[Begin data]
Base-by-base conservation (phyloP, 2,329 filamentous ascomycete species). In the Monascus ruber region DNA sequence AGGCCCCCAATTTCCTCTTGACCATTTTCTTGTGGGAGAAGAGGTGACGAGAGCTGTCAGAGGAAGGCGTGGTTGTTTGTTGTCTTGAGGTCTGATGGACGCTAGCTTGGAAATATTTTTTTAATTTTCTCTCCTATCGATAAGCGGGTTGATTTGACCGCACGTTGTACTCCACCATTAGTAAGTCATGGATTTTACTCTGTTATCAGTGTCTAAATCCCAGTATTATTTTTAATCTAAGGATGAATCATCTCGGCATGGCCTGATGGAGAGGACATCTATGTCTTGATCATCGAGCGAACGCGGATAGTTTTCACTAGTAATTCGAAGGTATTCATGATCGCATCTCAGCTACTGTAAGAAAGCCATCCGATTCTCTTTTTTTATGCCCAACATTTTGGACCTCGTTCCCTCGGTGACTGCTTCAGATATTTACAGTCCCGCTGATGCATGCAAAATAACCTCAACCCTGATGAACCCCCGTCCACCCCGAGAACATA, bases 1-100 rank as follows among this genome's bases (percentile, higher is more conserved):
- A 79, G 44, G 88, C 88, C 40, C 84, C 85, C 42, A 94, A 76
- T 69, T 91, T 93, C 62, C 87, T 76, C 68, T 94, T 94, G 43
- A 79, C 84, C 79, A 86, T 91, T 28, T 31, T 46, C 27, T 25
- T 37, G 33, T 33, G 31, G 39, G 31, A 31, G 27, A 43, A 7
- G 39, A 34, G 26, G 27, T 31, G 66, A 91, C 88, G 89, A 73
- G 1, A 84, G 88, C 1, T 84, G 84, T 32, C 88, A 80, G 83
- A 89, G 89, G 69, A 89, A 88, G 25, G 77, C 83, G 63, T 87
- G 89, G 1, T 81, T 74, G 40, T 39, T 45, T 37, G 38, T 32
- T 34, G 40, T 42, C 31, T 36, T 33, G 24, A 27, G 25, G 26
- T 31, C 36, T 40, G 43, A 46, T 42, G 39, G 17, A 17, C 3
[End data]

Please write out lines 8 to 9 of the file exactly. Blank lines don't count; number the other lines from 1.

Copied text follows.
- A 89, G 89, G 69, A 89, A 88, G 25, G 77, C 83, G 63, T 87
- G 89, G 1, T 81, T 74, G 40, T 39, T 45, T 37, G 38, T 32